Try This Tuesday #3: Using Videos as Instructional Tools — 5 Minutes for Special Needs

Try This Tuesday #3: Using Videos as Instructional Tools

by Trish



                               

Try This Tuesday

When my son was younger, I often felt guilty about letting him watch children’s television and videos, especially since I kept hearing about the negative effects of too much screen time. I was amazed, however, by his ability to virtually memorize entire DVDs as well as by the amount of detail he could remember.

At some point, I started thinking about how to use videos as teaching tools rather than simply as entertainment. Because many of the social behaviors and problem solving skills demonstrated in the regular programs seemed to sail right by him, I began searching for videos that could provide some of the information I was trying so hard to convey.

One of the DVDs I came across was “Let’s Go To” produced by Special Kids. It covers the routines and expectations for going to many different places in the community, including the doctor’s office, the barber, the grocery store, the movie theater, and many more. He watched it eagerly, and I knew my investment had paid off when we went into the doctor’s office and Michael turned and cautioned me, “We may have to wait.”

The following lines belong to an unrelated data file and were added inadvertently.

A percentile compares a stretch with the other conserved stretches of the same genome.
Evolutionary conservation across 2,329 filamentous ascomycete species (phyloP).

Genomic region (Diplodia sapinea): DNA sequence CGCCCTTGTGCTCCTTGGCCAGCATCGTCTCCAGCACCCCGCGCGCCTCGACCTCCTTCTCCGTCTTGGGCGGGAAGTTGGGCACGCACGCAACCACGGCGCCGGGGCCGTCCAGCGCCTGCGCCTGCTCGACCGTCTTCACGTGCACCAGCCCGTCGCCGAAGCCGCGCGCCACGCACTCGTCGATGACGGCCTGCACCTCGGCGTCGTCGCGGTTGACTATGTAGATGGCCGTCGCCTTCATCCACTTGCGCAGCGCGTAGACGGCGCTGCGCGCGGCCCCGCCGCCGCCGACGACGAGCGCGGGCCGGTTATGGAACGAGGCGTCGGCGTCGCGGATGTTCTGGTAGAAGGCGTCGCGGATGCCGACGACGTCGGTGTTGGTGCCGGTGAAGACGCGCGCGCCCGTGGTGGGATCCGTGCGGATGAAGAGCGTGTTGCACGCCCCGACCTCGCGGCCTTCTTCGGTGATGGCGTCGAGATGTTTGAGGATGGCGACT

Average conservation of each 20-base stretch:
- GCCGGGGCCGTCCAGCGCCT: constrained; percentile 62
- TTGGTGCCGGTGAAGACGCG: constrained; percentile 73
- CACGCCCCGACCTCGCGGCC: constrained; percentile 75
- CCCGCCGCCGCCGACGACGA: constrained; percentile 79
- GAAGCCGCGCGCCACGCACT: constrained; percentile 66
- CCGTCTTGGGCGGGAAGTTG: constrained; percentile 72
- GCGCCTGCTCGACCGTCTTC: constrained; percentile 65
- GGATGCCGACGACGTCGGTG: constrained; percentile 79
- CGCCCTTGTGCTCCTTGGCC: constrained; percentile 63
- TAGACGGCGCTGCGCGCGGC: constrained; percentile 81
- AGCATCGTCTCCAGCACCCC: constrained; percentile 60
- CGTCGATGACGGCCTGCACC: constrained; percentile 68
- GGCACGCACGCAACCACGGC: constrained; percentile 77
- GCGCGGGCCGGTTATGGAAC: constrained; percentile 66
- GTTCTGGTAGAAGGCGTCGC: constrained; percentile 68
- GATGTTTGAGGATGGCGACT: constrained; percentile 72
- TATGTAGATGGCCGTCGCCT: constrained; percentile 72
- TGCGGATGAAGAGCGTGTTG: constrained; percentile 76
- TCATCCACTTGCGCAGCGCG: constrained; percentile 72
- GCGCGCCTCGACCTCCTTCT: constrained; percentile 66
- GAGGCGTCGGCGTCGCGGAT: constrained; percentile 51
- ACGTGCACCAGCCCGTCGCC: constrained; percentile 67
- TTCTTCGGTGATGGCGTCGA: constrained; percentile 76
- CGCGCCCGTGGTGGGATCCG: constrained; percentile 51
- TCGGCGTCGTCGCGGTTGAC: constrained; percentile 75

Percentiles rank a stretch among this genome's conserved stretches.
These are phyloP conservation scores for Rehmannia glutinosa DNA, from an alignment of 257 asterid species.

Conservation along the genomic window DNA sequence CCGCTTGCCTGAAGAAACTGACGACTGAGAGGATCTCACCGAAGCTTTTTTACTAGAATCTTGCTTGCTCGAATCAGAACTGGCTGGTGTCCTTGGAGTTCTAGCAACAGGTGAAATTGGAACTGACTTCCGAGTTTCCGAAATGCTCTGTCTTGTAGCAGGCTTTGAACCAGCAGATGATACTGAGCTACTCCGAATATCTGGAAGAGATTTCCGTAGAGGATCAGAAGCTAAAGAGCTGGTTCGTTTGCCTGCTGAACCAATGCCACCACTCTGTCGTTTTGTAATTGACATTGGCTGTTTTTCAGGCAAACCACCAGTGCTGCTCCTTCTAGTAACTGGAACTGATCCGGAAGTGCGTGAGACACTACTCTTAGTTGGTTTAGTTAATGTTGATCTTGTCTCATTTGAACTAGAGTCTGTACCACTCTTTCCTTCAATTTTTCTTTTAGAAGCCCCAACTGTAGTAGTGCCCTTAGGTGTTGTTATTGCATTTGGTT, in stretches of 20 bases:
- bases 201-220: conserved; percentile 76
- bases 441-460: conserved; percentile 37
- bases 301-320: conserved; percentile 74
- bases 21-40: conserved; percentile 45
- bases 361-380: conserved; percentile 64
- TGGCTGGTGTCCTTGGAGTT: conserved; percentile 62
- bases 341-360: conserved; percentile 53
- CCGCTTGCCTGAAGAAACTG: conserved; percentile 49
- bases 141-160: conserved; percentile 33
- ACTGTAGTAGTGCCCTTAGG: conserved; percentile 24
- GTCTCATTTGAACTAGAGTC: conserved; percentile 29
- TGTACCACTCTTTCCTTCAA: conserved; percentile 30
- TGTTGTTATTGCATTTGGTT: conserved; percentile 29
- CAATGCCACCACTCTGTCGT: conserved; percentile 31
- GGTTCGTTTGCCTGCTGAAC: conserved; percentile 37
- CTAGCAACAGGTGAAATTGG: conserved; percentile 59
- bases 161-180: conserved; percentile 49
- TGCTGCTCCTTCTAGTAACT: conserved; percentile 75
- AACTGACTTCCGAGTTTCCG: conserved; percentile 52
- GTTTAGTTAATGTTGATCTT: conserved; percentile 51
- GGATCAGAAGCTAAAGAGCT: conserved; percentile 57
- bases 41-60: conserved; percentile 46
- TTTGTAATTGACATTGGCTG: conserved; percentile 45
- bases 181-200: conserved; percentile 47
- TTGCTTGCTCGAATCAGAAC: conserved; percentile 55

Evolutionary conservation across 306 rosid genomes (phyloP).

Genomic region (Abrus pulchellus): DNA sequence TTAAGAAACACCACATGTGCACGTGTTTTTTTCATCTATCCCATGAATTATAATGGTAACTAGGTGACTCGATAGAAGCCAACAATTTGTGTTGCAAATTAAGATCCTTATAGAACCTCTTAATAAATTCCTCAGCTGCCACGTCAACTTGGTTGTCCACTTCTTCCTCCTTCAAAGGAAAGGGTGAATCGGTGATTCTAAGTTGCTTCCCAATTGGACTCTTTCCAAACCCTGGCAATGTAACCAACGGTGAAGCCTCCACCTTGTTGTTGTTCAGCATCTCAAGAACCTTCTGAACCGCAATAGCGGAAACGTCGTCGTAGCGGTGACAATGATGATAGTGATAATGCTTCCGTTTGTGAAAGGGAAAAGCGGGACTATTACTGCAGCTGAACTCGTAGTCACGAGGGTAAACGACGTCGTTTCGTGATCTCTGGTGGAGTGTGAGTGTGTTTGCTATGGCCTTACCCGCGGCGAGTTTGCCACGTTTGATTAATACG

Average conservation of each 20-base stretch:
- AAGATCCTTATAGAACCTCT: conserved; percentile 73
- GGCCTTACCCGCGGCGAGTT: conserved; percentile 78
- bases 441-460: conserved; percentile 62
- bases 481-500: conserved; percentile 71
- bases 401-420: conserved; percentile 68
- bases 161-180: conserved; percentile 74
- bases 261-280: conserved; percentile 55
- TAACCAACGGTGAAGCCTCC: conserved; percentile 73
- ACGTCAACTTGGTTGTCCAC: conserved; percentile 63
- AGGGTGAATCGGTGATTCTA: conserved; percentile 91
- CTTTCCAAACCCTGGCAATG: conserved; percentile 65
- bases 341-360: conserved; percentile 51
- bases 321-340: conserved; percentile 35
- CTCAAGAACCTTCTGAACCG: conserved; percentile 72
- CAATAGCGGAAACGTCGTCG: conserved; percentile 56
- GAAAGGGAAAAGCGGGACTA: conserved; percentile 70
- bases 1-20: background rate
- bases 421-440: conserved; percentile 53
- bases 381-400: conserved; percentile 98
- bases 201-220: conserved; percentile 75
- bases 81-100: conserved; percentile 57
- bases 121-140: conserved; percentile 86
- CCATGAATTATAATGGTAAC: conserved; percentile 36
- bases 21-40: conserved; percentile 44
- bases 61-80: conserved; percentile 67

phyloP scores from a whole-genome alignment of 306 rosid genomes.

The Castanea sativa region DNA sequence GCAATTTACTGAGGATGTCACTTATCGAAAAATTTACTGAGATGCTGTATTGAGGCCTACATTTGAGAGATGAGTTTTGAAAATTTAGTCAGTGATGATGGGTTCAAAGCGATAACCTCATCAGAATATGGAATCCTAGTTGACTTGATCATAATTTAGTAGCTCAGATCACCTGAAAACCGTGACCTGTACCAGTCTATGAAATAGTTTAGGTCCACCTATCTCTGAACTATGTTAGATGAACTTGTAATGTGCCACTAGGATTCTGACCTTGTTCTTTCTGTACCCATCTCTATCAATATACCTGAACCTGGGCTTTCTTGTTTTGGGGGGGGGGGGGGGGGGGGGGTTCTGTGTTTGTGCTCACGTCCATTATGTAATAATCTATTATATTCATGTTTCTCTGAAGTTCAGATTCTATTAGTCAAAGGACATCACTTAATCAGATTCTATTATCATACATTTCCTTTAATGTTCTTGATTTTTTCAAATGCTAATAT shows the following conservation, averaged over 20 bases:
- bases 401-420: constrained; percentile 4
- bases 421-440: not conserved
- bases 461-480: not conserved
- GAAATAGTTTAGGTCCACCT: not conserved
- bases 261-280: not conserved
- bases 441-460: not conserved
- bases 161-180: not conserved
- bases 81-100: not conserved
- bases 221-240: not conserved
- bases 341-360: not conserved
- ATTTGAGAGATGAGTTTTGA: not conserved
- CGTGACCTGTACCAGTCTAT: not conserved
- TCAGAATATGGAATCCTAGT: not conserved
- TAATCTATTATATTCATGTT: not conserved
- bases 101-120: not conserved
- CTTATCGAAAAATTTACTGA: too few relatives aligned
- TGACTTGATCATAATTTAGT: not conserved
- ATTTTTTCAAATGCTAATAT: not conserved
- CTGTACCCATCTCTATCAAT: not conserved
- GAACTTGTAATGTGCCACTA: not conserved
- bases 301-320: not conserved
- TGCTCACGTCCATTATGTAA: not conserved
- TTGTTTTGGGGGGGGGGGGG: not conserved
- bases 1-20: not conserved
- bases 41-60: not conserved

Special Kids also has videos on self-help skills such as getting ready and other informational topics such as a day at school, as well as other related products including flashcards and books or CDs. A couple of other video series that have been used successfully by many parents are:

I’d love to hear what videos you have used as teaching tools, especially as your kids move into the elementary school ages, as well as your own creative solutions to the challenges you have encountered. For more details on how to participate, click here.

Find out more about Trish
Read Trish’s weekly column
You can also find Trish at her blog, Another Piece of the Puzzle.

Email Author    |    Website About Trish

Married for over 16 years and mom of a six year old son with autism, I spend most of my time as my Little Guy's case manager/advocate/ cheerleader/everything else.

View all articles by


                               

This post may contain affiliate links. When you use them, you support this site. Thank you!
See our Disclosure Policy for details.

Comments on this entry are closed.

Previous post:

Next post: